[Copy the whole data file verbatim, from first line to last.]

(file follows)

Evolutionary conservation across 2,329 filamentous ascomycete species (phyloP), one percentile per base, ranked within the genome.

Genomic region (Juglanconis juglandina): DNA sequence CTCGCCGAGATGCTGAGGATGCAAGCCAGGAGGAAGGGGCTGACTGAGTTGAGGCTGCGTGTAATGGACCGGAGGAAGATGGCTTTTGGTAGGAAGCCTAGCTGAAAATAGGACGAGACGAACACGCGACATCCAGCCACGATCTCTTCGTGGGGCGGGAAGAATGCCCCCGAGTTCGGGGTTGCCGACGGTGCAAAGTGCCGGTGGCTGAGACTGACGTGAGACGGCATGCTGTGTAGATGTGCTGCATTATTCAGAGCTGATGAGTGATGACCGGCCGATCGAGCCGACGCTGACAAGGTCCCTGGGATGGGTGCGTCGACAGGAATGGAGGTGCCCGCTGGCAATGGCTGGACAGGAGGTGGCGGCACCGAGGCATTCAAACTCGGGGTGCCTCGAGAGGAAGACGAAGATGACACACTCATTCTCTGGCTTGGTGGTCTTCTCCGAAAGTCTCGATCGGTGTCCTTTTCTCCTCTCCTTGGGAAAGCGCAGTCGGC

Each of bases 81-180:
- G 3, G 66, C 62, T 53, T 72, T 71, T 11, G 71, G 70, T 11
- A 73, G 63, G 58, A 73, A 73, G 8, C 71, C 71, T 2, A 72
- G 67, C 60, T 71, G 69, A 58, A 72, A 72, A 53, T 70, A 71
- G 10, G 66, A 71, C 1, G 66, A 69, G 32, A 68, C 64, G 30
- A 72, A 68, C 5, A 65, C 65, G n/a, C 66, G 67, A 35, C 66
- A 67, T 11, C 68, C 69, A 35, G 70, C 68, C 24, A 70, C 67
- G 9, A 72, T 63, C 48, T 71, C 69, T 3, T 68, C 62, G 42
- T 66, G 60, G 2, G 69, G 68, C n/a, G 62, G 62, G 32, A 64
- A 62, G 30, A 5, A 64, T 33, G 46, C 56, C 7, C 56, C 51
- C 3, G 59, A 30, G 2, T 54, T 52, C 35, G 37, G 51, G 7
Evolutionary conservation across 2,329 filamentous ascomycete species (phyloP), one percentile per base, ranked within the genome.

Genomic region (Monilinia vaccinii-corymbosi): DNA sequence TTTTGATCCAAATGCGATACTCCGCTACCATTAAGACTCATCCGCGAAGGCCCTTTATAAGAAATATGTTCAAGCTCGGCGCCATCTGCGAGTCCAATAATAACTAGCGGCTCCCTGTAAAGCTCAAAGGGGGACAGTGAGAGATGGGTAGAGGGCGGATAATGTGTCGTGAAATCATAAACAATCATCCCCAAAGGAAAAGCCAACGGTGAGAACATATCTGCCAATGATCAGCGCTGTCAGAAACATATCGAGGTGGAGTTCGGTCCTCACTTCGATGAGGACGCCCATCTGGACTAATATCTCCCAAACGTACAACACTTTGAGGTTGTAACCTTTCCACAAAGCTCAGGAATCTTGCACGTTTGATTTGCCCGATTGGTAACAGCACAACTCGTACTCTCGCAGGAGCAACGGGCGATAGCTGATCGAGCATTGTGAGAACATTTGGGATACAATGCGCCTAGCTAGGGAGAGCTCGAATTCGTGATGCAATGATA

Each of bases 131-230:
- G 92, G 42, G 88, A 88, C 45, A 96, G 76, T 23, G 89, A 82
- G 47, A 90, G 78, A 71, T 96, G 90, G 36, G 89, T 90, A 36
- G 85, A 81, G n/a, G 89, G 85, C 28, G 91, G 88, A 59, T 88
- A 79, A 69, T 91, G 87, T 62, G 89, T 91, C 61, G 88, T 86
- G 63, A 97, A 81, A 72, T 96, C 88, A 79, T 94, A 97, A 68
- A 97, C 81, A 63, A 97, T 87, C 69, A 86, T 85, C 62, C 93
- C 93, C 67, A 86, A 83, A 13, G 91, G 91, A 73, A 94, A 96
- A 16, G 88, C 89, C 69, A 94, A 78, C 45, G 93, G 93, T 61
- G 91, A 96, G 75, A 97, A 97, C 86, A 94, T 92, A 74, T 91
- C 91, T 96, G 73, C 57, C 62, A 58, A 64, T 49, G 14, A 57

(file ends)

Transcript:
Evolutionary conservation across 2,329 filamentous ascomycete species (phyloP), one percentile per base, ranked within the genome.

Genomic region (Juglanconis juglandina): DNA sequence CTCGCCGAGATGCTGAGGATGCAAGCCAGGAGGAAGGGGCTGACTGAGTTGAGGCTGCGTGTAATGGACCGGAGGAAGATGGCTTTTGGTAGGAAGCCTAGCTGAAAATAGGACGAGACGAACACGCGACATCCAGCCACGATCTCTTCGTGGGGCGGGAAGAATGCCCCCGAGTTCGGGGTTGCCGACGGTGCAAAGTGCCGGTGGCTGAGACTGACGTGAGACGGCATGCTGTGTAGATGTGCTGCATTATTCAGAGCTGATGAGTGATGACCGGCCGATCGAGCCGACGCTGACAAGGTCCCTGGGATGGGTGCGTCGACAGGAATGGAGGTGCCCGCTGGCAATGGCTGGACAGGAGGTGGCGGCACCGAGGCATTCAAACTCGGGGTGCCTCGAGAGGAAGACGAAGATGACACACTCATTCTCTGGCTTGGTGGTCTTCTCCGAAAGTCTCGATCGGTGTCCTTTTCTCCTCTCCTTGGGAAAGCGCAGTCGGC

Each of bases 81-180:
- G 3, G 66, C 62, T 53, T 72, T 71, T 11, G 71, G 70, T 11
- A 73, G 63, G 58, A 73, A 73, G 8, C 71, C 71, T 2, A 72
- G 67, C 60, T 71, G 69, A 58, A 72, A 72, A 53, T 70, A 71
- G 10, G 66, A 71, C 1, G 66, A 69, G 32, A 68, C 64, G 30
- A 72, A 68, C 5, A 65, C 65, G n/a, C 66, G 67, A 35, C 66
- A 67, T 11, C 68, C 69, A 35, G 70, C 68, C 24, A 70, C 67
- G 9, A 72, T 63, C 48, T 71, C 69, T 3, T 68, C 62, G 42
- T 66, G 60, G 2, G 69, G 68, C n/a, G 62, G 62, G 32, A 64
- A 62, G 30, A 5, A 64, T 33, G 46, C 56, C 7, C 56, C 51
- C 3, G 59, A 30, G 2, T 54, T 52, C 35, G 37, G 51, G 7
Evolutionary conservation across 2,329 filamentous ascomycete species (phyloP), one percentile per base, ranked within the genome.

Genomic region (Monilinia vaccinii-corymbosi): DNA sequence TTTTGATCCAAATGCGATACTCCGCTACCATTAAGACTCATCCGCGAAGGCCCTTTATAAGAAATATGTTCAAGCTCGGCGCCATCTGCGAGTCCAATAATAACTAGCGGCTCCCTGTAAAGCTCAAAGGGGGACAGTGAGAGATGGGTAGAGGGCGGATAATGTGTCGTGAAATCATAAACAATCATCCCCAAAGGAAAAGCCAACGGTGAGAACATATCTGCCAATGATCAGCGCTGTCAGAAACATATCGAGGTGGAGTTCGGTCCTCACTTCGATGAGGACGCCCATCTGGACTAATATCTCCCAAACGTACAACACTTTGAGGTTGTAACCTTTCCACAAAGCTCAGGAATCTTGCACGTTTGATTTGCCCGATTGGTAACAGCACAACTCGTACTCTCGCAGGAGCAACGGGCGATAGCTGATCGAGCATTGTGAGAACATTTGGGATACAATGCGCCTAGCTAGGGAGAGCTCGAATTCGTGATGCAATGATA

Each of bases 131-230:
- G 92, G 42, G 88, A 88, C 45, A 96, G 76, T 23, G 89, A 82
- G 47, A 90, G 78, A 71, T 96, G 90, G 36, G 89, T 90, A 36
- G 85, A 81, G n/a, G 89, G 85, C 28, G 91, G 88, A 59, T 88
- A 79, A 69, T 91, G 87, T 62, G 89, T 91, C 61, G 88, T 86
- G 63, A 97, A 81, A 72, T 96, C 88, A 79, T 94, A 97, A 68
- A 97, C 81, A 63, A 97, T 87, C 69, A 86, T 85, C 62, C 93
- C 93, C 67, A 86, A 83, A 13, G 91, G 91, A 73, A 94, A 96
- A 16, G 88, C 89, C 69, A 94, A 78, C 45, G 93, G 93, T 61
- G 91, A 96, G 75, A 97, A 97, C 86, A 94, T 92, A 74, T 91
- C 91, T 96, G 73, C 57, C 62, A 58, A 64, T 49, G 14, A 57